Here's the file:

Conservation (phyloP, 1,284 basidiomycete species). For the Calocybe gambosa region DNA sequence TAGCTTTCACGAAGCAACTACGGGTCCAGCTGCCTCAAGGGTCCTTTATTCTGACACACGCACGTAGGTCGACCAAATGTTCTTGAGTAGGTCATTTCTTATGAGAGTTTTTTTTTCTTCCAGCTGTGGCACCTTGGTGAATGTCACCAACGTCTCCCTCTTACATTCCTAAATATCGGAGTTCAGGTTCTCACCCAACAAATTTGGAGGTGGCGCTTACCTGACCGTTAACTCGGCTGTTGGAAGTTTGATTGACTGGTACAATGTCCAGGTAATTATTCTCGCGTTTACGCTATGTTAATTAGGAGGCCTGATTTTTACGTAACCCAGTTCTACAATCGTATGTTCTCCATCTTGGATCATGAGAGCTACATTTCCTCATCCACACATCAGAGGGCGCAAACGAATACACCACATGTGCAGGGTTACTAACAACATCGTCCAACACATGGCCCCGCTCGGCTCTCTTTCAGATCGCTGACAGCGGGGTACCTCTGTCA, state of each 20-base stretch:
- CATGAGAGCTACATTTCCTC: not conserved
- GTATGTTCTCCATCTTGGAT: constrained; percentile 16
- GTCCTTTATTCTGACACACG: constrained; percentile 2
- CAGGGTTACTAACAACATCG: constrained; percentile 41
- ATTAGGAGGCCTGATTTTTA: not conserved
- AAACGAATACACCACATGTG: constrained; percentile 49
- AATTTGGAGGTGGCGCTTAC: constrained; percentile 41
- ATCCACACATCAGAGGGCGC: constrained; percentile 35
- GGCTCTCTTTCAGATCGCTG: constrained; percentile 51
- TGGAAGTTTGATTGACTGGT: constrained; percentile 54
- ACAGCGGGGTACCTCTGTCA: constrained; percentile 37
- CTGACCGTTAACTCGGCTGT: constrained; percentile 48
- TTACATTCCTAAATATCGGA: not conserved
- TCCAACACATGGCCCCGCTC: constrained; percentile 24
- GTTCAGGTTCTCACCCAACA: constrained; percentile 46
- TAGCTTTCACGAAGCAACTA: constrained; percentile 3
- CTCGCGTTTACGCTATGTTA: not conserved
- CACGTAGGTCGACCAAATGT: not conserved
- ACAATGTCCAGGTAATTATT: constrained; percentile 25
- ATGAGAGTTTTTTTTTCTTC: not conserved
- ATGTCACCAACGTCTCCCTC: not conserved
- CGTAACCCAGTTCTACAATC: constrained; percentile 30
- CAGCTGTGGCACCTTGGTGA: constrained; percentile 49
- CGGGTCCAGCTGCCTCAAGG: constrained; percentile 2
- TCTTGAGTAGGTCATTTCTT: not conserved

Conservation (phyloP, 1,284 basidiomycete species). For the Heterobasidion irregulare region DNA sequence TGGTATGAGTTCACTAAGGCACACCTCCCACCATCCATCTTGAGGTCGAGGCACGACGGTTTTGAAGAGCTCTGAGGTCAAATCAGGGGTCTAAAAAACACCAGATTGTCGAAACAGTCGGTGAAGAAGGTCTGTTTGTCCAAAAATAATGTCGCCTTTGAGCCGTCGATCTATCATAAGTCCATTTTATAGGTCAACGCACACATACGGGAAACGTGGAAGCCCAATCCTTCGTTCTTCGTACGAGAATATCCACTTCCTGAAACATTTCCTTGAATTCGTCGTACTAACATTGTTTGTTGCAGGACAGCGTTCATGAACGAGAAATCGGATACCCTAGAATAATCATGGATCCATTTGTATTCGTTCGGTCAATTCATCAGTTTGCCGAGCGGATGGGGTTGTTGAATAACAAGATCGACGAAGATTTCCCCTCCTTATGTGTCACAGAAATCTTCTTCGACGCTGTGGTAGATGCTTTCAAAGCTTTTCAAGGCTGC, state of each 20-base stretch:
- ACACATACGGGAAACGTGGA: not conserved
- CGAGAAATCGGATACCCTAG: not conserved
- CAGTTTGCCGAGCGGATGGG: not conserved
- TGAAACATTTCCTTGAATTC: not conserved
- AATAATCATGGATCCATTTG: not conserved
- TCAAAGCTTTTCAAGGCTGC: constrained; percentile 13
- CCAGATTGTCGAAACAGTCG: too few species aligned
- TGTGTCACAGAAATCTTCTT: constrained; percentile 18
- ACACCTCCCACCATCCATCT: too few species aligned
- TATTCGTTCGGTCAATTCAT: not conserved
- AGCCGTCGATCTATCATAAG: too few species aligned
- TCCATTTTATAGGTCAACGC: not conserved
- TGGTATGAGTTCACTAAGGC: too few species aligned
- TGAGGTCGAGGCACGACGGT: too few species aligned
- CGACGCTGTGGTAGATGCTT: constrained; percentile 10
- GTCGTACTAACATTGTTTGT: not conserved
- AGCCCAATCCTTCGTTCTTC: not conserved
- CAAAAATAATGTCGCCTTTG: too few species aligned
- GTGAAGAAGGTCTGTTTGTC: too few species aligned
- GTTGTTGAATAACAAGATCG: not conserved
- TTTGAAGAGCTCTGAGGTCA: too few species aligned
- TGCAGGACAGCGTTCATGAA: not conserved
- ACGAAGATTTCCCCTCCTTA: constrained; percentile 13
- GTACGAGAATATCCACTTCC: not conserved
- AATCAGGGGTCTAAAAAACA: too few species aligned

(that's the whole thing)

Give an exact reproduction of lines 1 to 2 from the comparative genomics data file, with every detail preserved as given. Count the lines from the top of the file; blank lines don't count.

Conservation (phyloP, 1,284 basidiomycete species). For the Calocybe gambosa region DNA sequence TAGCTTTCACGAAGCAACTACGGGTCCAGCTGCCTCAAGGGTCCTTTATTCTGACACACGCACGTAGGTCGACCAAATGTTCTTGAGTAGGTCATTTCTTATGAGAGTTTTTTTTTCTTCCAGCTGTGGCACCTTGGTGAATGTCACCAACGTCTCCCTCTTACATTCCTAAATATCGGAGTTCAGGTTCTCACCCAACAAATTTGGAGGTGGCGCTTACCTGACCGTTAACTCGGCTGTTGGAAGTTTGATTGACTGGTACAATGTCCAGGTAATTATTCTCGCGTTTACGCTATGTTAATTAGGAGGCCTGATTTTTACGTAACCCAGTTCTACAATCGTATGTTCTCCATCTTGGATCATGAGAGCTACATTTCCTCATCCACACATCAGAGGGCGCAAACGAATACACCACATGTGCAGGGTTACTAACAACATCGTCCAACACATGGCCCCGCTCGGCTCTCTTTCAGATCGCTGACAGCGGGGTACCTCTGTCA, state of each 20-base stretch:
- CATGAGAGCTACATTTCCTC: not conserved